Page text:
CARBON benchmarking is
a process that allows farm
businesses to gain an under-standing of their greenhouse gas (GHG) emissions. These are comparable across different years and between businesses, provided that the same calculation method is used.
Interest amongst farmers to dev-elop their understanding of GHG emissions has grown significantly, particularly in light of recent legislation and policy proposals that focus on improving environmental sustainability.
The College of Agriculture, Food and Rural Enterprise (CAFRE) has been at the forefront of knowledge transfer to farmers and wider industry on this subject. This commenced with the establishment of a pilot benchmarking project involving par-
ticipants in Environmental Busin-
ess Development Groups (EBDGs). In January 2021, the opportunity to participate in carbon bench-marking was opened to all farmers participating in Business Development Groups (BDGs).
By December 2022, over 500 farm businesses with 750 farm enterprises had taken the opportunity to find out more about GHG emissions within their farm enterprises. All of those producers who completed carbon benchmarking also had the opportunity to avail of a feedback meeting with a CAFRE adviser to interpret the results and identify what these mean for their business.
It is important to note that many of the GHG mitigation actions and technologies currently available (see Table 1) also lead to improved financial performance, a key pillar of sustainability.
CAFRE is encouraging those pro-
ducers in BDGs who have not yet availed of the opportunity to complete carbon benchmarking to
get in touch with their adviser. Indeed, for those producers who are already completing a financial benchmarking, the addition of carbon benchmarking will provide an added helpful measure of the environmental sustainability of their farm business.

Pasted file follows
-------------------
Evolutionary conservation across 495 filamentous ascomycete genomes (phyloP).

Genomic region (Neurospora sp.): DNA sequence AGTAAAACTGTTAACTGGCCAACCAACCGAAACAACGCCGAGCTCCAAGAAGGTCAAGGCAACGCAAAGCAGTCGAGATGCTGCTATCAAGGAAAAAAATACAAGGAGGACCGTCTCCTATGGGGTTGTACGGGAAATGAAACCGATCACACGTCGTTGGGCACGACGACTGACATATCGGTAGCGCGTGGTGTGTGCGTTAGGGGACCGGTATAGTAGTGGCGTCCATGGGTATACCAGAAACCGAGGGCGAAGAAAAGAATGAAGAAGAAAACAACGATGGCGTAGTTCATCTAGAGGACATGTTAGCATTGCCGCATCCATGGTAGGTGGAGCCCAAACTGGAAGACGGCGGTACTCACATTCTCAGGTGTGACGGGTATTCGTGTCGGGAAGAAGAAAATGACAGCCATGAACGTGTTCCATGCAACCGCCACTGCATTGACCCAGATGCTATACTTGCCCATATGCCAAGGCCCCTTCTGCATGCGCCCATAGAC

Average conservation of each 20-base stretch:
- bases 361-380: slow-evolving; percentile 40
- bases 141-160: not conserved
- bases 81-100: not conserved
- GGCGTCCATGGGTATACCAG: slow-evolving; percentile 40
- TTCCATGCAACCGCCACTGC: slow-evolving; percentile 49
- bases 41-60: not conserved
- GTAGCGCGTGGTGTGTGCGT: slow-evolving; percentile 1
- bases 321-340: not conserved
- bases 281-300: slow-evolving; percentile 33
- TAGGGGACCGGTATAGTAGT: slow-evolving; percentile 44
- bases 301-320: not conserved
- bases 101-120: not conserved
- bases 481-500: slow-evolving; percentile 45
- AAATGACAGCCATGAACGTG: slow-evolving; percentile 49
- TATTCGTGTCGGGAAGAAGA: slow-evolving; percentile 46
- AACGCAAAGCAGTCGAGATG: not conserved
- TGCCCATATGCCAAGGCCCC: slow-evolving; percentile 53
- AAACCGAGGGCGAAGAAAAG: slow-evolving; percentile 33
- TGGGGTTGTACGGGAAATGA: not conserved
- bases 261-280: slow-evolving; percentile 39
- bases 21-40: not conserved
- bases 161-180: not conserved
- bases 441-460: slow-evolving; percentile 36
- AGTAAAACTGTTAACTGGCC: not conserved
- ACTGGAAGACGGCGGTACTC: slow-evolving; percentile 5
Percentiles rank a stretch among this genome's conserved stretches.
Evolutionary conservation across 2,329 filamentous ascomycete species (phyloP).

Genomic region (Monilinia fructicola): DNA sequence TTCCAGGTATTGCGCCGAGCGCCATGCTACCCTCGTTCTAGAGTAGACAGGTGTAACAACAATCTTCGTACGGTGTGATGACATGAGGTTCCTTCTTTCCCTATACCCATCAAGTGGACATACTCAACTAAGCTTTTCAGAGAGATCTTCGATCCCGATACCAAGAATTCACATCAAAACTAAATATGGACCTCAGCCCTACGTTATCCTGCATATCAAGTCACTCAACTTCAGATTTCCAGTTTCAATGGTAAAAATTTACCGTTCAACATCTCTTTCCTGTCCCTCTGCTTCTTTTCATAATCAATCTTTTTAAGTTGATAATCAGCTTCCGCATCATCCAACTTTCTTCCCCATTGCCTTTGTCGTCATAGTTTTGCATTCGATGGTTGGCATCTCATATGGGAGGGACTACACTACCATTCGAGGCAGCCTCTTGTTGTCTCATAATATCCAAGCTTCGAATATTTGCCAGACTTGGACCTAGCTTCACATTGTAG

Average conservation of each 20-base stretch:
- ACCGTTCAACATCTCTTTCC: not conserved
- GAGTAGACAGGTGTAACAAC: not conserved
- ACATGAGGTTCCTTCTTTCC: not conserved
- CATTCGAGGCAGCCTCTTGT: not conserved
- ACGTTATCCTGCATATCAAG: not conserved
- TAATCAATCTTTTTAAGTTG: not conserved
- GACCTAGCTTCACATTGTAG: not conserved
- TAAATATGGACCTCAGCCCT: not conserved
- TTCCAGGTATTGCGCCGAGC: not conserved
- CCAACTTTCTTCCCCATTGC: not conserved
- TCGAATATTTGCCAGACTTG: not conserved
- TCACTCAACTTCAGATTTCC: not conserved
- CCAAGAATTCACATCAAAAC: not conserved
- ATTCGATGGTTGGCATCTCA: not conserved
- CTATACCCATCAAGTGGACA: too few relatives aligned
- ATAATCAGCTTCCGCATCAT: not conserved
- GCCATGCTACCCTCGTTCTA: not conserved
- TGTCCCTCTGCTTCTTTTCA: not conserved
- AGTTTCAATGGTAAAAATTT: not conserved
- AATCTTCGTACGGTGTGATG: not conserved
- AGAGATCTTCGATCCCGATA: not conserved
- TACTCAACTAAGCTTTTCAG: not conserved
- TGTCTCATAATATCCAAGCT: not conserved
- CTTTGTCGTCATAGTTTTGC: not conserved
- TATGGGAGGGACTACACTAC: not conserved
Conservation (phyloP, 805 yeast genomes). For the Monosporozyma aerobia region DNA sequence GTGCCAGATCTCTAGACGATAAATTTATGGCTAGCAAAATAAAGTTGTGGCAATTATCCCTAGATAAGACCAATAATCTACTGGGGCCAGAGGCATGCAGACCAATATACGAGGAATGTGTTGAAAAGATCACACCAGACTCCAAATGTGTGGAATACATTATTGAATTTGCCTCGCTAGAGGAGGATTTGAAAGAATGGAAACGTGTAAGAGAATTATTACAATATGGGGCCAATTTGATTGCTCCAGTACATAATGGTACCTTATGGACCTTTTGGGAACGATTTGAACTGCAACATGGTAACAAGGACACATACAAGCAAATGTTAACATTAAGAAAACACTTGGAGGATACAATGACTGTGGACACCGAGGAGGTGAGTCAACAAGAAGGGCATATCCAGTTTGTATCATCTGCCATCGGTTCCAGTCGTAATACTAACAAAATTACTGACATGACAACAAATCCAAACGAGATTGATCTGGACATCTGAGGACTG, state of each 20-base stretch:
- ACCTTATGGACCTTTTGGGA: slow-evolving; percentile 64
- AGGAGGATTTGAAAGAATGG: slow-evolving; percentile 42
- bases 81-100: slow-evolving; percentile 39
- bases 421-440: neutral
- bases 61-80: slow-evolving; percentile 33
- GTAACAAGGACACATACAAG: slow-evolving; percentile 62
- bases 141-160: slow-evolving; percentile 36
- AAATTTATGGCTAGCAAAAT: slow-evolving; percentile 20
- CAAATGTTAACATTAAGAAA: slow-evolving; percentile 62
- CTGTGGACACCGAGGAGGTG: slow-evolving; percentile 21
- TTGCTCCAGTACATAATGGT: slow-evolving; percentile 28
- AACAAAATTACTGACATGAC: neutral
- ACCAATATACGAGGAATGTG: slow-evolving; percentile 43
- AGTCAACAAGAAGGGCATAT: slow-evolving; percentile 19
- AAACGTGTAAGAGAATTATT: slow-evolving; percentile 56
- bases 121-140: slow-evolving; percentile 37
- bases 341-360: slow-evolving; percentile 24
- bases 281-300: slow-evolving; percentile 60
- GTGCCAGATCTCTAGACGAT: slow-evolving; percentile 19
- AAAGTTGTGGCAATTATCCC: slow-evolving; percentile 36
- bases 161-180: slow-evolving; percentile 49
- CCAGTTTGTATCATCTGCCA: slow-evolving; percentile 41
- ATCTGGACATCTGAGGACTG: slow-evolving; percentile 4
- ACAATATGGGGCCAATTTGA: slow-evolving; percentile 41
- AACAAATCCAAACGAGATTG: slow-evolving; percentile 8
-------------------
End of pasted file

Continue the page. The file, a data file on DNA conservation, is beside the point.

The results of each producers benchmarking are confidential and will not be shared with anyone without the express permission of the participating farmer.
GHG emissions from farm bus-inesses can be grouped into eight categories. Graphs 1, 2 and 3 highlight the contribution of each category to the total GHG emissions for each enterprise. This has been a useful learning exercise for producers, improving their understanding of the sources of emissions, enabling them to prioritise the most effective mitigation practices and technologies for their farm.
Actions and Technologies: Once a farm business has received its carbon benchmark report, the guidance from advisers is focussed on four key pillars: management of soil nutrients, land, livestock and energy. Every farm is different and there will be range of opportunities to achieve improvements in each individual case. There are many actions that a farmer can implement but the most common are outlined in Table 1.
If you are a CAFRE BDG member and you are interested in gaining an understanding of GHG emissions on your farm, please contact your adviser. All carbon benchmarks are confidential and can only be shared with the express permission of the producer.
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